One of the oddest things about the Oxfam sex scandal is how little we all seem to care. Even now, the talking heads on TV find it hard to summon much outrage. On Facebook and on Twitter, the Presidents Club exposé caused a far greater fuss. Much was made of the way the Club’s entitled fat cats abused their power over hostesses. But the imbalance of power between a starving child and an aid worker with access to food and cash is immeasurably greater. And what of a charity’s duty of care?
I’ve been half hopeful that progressive millennials might adopt the aid world fiasco as a cause. No generation in history has been more alive to the problem of privilege and the rights of the vulnerable. So where are the woke? Are they sharing the Oxfam story? Are they making placards? Not as far as I can see.
A fortnight ago I wrote in this magazine wondering why the #MeToo movement hasn’t held the UN to account for the terrible crimes committed by peacekeepers against young girls in Africa and Haiti. These terrible crimes aren’t historical or even rare. Last year the UN Secretary General confessed that there had been 145 incidents involving 311 victims in 2016. This, he said, was just the tip of the iceberg. He said it sadly, as if his hands were tied.
The UN wrote a letter to The Spectator insisting that they’ve ‘made good progress in confronting sexual exploitation and abuse’, and that they publish details of allegations and ‘maintain active follow-up with the concerned member states to ensure justice and punishment for criminal conduct’. All very assiduous-sounding. Andrew MacLeod in the Independent last week revealed that the UN’s own data on its own website shows that not one perpetrator has ever been reported back to police forces for prosecution. Not one of the hundreds of child rapists has ever been sent to jail. No wonder perverts keep signing up.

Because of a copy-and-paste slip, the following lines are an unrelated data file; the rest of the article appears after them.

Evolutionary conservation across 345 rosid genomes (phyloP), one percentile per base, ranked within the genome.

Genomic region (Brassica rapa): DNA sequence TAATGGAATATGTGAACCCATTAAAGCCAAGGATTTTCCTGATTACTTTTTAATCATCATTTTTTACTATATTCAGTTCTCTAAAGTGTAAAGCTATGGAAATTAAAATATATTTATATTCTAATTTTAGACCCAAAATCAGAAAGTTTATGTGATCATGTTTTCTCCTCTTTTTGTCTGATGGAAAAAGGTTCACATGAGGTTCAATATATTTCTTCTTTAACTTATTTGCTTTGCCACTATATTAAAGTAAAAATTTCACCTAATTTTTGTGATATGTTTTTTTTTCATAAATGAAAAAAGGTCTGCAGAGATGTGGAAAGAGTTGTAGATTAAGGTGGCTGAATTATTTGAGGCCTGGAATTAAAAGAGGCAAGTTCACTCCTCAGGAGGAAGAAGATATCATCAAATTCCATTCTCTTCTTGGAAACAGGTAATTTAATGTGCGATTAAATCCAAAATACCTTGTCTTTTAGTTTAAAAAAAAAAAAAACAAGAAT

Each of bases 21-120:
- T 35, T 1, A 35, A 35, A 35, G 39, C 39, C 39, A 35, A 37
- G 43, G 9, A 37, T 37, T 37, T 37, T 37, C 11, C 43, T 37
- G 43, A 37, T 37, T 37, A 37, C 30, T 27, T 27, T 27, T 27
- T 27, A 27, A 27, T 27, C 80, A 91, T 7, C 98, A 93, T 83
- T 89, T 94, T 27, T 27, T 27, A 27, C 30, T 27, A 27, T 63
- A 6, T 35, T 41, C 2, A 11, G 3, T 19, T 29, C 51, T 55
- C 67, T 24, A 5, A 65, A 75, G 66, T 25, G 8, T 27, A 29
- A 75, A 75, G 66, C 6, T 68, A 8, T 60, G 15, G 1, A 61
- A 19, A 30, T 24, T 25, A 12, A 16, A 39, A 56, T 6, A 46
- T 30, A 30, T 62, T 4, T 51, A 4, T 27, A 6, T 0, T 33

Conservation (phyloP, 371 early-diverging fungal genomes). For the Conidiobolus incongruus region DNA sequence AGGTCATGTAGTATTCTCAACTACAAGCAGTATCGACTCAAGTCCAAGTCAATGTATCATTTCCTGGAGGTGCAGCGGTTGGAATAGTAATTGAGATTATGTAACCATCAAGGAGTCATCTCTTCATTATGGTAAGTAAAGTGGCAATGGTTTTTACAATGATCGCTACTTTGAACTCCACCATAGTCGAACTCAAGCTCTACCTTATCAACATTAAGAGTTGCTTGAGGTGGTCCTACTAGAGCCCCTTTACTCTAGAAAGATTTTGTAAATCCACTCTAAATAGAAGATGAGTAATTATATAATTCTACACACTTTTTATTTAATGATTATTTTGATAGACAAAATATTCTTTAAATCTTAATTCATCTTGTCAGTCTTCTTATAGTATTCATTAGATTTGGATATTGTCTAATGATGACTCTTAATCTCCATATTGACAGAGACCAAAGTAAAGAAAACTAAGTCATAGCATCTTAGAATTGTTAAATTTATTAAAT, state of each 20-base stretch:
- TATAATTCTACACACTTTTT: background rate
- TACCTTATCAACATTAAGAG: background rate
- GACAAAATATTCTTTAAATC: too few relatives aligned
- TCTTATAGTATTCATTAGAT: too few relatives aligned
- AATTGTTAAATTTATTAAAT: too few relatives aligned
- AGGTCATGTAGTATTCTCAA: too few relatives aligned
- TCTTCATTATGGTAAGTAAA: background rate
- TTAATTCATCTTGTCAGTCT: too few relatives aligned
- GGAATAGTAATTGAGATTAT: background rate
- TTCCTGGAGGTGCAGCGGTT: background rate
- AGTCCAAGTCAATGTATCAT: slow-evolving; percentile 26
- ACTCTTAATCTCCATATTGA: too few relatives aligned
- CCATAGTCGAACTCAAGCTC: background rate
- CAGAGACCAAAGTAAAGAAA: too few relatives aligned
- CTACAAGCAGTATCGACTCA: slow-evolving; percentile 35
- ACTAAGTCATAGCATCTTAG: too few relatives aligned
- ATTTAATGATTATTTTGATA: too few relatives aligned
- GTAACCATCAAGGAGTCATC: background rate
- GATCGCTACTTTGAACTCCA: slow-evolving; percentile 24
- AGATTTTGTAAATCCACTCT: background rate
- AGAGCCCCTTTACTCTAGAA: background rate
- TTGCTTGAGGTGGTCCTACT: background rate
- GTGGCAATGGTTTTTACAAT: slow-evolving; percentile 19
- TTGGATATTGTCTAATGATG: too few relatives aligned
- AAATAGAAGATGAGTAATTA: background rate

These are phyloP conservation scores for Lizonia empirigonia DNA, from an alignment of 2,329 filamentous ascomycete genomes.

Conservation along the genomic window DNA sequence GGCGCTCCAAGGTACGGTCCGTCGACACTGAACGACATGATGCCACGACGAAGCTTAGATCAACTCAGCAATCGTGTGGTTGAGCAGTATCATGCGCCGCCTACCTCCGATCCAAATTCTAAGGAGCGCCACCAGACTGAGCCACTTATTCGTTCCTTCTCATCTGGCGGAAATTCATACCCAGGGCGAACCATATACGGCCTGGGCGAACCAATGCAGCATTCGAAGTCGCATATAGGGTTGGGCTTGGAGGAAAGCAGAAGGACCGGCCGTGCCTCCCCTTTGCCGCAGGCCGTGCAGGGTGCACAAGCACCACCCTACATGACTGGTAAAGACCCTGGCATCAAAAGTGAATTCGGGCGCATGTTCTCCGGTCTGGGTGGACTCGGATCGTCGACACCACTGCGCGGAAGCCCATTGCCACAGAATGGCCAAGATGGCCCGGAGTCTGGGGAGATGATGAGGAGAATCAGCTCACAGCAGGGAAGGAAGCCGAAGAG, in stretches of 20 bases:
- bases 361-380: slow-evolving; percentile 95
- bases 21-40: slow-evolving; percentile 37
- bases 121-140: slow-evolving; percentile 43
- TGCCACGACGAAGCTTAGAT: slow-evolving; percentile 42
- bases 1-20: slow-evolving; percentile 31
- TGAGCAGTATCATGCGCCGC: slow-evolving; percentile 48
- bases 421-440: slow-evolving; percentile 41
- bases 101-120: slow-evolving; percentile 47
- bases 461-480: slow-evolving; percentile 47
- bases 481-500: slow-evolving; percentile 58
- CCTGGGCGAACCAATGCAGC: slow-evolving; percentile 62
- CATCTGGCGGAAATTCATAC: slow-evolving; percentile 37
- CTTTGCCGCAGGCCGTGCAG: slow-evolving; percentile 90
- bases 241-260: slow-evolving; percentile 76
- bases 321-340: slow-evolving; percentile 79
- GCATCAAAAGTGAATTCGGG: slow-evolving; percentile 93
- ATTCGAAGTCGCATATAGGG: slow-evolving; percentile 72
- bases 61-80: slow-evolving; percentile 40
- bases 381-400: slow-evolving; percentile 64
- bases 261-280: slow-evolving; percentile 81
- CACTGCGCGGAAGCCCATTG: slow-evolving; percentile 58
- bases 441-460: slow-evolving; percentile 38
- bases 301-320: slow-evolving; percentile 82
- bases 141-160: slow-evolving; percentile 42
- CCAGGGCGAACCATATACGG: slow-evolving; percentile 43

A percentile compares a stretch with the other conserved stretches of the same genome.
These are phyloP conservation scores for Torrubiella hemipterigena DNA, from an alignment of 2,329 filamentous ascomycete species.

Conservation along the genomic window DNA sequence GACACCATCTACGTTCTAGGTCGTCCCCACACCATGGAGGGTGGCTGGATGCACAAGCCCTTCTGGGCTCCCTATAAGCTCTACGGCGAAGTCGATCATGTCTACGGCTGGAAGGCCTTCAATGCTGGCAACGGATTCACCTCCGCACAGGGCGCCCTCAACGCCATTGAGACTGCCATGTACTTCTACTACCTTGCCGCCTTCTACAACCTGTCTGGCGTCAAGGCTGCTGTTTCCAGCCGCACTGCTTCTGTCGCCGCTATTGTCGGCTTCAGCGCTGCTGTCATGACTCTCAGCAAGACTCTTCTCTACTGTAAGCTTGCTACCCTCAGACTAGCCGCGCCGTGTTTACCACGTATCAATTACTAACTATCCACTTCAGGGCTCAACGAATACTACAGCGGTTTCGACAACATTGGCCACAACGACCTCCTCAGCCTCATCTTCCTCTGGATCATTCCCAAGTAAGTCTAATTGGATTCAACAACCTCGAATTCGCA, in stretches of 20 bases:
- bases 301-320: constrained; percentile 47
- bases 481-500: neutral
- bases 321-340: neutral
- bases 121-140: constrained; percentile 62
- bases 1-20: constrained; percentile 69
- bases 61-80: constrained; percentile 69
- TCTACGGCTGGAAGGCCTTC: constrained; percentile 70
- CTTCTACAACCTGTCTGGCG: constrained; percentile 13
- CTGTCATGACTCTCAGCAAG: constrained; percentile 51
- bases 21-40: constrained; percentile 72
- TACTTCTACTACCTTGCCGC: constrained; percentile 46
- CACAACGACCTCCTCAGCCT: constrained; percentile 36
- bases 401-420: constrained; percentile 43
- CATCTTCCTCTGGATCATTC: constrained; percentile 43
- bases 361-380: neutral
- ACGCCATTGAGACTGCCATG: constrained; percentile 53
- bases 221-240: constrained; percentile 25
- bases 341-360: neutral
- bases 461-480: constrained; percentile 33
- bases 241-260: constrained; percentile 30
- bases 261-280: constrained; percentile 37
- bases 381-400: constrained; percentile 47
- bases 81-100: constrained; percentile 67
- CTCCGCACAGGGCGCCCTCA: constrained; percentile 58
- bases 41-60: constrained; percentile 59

We’ve been warned about the dark side of aid — both charities and IGO behemoths like the UN — for decades. In 1999 the UK’s National Criminal Intelligence Service warned that there were a great many paedophiles working in the international aid world. Yet DfID kept doling out the cash. Well, we have a hefty aid budget, and taxpayers don’t really care.
If we don’t care, what’s the reason? Is it because it’s not our girls at risk? But if we didn’t care about the suffering of children in distant countries Oxfam wouldn’t be so rich. I think we do care about the girls, it’s just that we care more about our friends. More than ever, under the polarising influence of social media, people want to please their like-minded communities. Most educated, decent people have spend their lives assuming that Oxfam is a great force for good; that the UN is staffed by smart and saintly types. This makes any aid sector scandal a very uncomfortable Facebook share. It’s just not going to be liked by like-minded people. There are no back slaps available for dissing the World Health Organisation — though they spent more on travel (often flying business class and booking into five-star hotels) than they did on fighting diseases like Aids, TB and malaria.
We say: it’s just a few bad apples, don’t play into the hands of aid sceptics. This won’t wash. It’s this sort of thinking that creates the culture of cover-up inside a charity: we’re basically good so why rock the boat? This is the thinking that lets abusive aid workers slide safely from agency to agency though everyone knows what they’ve done, just as public schools and parishes once passed perverts quietly on. Moral licence is a dreadful thing. Woe betide any organisation that thinks of itself as especially good. It’ll give itself leeway to behave in a terrible way.
One bright note in the whole sordid scandal has been the recent news that Minnie Driver, the actress, once an Oxfam ambassador, has handed back that honour. Celebrity power is at its peak right now. The ladies of Hollywood have broken their silence on Weinstein, and wouldn’t it be terrific if they turned their fire on the aid world as well? Think of all those celebrity ambassadors to the UN: Angelina Jolie. Anne Hathaway. Cate Blanchett. Leonardo DiCaprio. Victoria Beckham. Emma Watson. Katy Perry. Imagine if they used the platform of the Oscars to resign en mass, until there’s proper punishment for terrible crimes.